Today, the road is considered one of the most beautiful in the world.
We left early аgain, to avoid the traffic. Definitely this pass is more beautiful than Transalpina. At the top we even managed to take a picture with a bear. By 10 we were already getting off in the direction of Sibiu and the traffic in the opposite direction was quite heavy.
The temperature difference is quite large. It was about 13 degrees at the top of the pass and 43 degrees in the sun in Sibiu.
After a short tour of the city, we decide to continue to Sighisoara.
This is the birthplace of Prince Vlad Dracula.
The city center has a well preserved citadel. The city is on the list of UNESCO World Heritage Sites.
Along the way we are impressed by how tidy the villages we pass through are.
In the evening we stay in Brasov.
Day 4 Castles
It’s raining in the morning. We put on our rain clothes and head to Peles Castle. The complex is located northwest of Sinai, 48 km from Brasov
The road is narrow and there are traffic jams in both directions. After checking the internet, it turns out that it is almost always the case, so one must arm themselves with patience.
The Romanian King Carol I (1839 – 1914) bought about 5.3 square km in 1872 hunting grounds for building of a summer residence. The first 3 architectural designs of the castle replicate other Western European castles and the King dismisses them as too expensive and lack of originality. Then German architect Johan Schultz presented a project that appealed to the King: a small Alpine-style castle combining Italian traditions with the аesthetics of the German neo-renaissance.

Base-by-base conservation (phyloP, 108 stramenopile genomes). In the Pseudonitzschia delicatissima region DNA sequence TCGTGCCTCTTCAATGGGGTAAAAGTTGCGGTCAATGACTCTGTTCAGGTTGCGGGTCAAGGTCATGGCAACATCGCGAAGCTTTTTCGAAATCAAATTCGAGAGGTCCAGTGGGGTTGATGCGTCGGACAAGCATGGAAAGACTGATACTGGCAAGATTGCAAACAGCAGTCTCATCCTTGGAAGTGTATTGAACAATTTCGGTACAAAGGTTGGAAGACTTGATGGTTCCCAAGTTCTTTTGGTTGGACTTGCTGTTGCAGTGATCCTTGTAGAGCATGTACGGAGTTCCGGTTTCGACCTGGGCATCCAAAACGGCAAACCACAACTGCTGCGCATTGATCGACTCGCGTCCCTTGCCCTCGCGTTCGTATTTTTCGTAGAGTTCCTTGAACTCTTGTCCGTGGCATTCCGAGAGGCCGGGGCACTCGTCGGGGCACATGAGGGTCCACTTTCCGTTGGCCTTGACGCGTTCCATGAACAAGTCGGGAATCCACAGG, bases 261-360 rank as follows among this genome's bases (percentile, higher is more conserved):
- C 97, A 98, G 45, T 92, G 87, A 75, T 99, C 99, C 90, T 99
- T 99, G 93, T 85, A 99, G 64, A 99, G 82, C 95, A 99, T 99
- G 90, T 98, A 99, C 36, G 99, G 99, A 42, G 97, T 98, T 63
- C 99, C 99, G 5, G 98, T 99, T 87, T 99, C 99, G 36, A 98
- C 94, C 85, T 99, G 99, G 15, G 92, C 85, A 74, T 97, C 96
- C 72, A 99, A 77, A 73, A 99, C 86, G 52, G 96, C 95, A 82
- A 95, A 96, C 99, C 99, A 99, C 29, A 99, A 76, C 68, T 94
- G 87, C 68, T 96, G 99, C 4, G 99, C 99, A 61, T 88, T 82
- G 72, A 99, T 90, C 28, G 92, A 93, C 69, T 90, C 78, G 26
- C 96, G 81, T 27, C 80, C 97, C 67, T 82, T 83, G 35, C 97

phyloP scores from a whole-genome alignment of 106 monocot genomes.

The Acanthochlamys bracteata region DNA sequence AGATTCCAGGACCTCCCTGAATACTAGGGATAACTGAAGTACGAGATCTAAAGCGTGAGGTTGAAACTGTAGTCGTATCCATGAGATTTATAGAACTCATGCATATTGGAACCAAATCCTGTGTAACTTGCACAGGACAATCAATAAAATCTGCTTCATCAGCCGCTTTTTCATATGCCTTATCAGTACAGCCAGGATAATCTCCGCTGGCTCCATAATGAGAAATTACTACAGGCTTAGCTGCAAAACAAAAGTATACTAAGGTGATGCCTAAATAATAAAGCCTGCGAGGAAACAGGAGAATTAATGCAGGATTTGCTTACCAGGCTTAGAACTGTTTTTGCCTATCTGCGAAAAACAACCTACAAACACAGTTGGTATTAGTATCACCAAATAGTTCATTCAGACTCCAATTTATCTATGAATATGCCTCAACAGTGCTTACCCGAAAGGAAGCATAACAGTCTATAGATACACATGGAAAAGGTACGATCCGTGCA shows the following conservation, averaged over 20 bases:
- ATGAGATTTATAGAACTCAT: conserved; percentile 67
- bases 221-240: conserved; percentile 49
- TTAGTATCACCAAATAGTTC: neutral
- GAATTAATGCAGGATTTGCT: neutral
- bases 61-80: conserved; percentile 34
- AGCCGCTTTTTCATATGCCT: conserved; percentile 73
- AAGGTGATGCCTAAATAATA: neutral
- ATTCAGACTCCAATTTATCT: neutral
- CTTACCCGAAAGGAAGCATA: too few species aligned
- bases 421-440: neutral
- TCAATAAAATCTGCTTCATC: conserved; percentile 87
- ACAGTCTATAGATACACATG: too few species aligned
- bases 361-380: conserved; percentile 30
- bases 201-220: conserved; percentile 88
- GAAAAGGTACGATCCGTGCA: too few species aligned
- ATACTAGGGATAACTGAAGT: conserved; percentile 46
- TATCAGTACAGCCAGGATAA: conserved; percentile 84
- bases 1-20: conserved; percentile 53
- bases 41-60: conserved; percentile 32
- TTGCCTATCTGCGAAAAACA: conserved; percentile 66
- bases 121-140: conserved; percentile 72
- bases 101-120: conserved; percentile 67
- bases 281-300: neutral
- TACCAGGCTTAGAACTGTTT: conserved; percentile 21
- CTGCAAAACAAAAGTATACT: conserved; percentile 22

Construction works were interrupted in 1877-8, and on October 7, 1883, it featured a ball on the occasion of Carol I’s coronation.
This is probably one of the most beautiful castles and accordingly there are a large number of tourists who want to visit it. There are 2 ticket offices that sell tickets and queues go fast. But then it takes a long wait to enter the castle itself. Entry is in groups of about 30 people (there is a possibility of a guide in several languages). Large items and bags need to be left in the beginning and taken back out. In our case they made us leave our helmets, some people left their backpacks. Inside it is narrow for such a group. The guide takes us from room to room and tells us, but despite the beauty, we cannot fully enjoy. Once a room is entered, the front and back doors are closed and in the presence of such a group, movement is almost impossible. At the same time, a bunch of curators watch as if someone was taking a picture without paying to take pictures in the castle. The tour inside takes about an hour.
The following is Bran Castle, known for its legend of Dracula.
Bran Castle, in the village of Bran, near Brasov, is a popular tourist attraction in Romania. The castle rises on a hill above the Ruker – Bran pass, connecting the Romanian provinces of Transylvania and Vlahia. It is also known as Dracula’s Castle – a vampire from Bram Stoker’s Dracula’s book, however, according to which the castle is located somewhere in the mountains between Transylvania and Moldova. During his military campaigns, Vlad III Dracula repeatedly passed through the passa connecting his capital Targovishte to Brasov, but there was no evidence that he had seized the fortress.
Today, Bran Castle is a museum open to visitors to view art and furniture collected by the Romanian Queen Maria.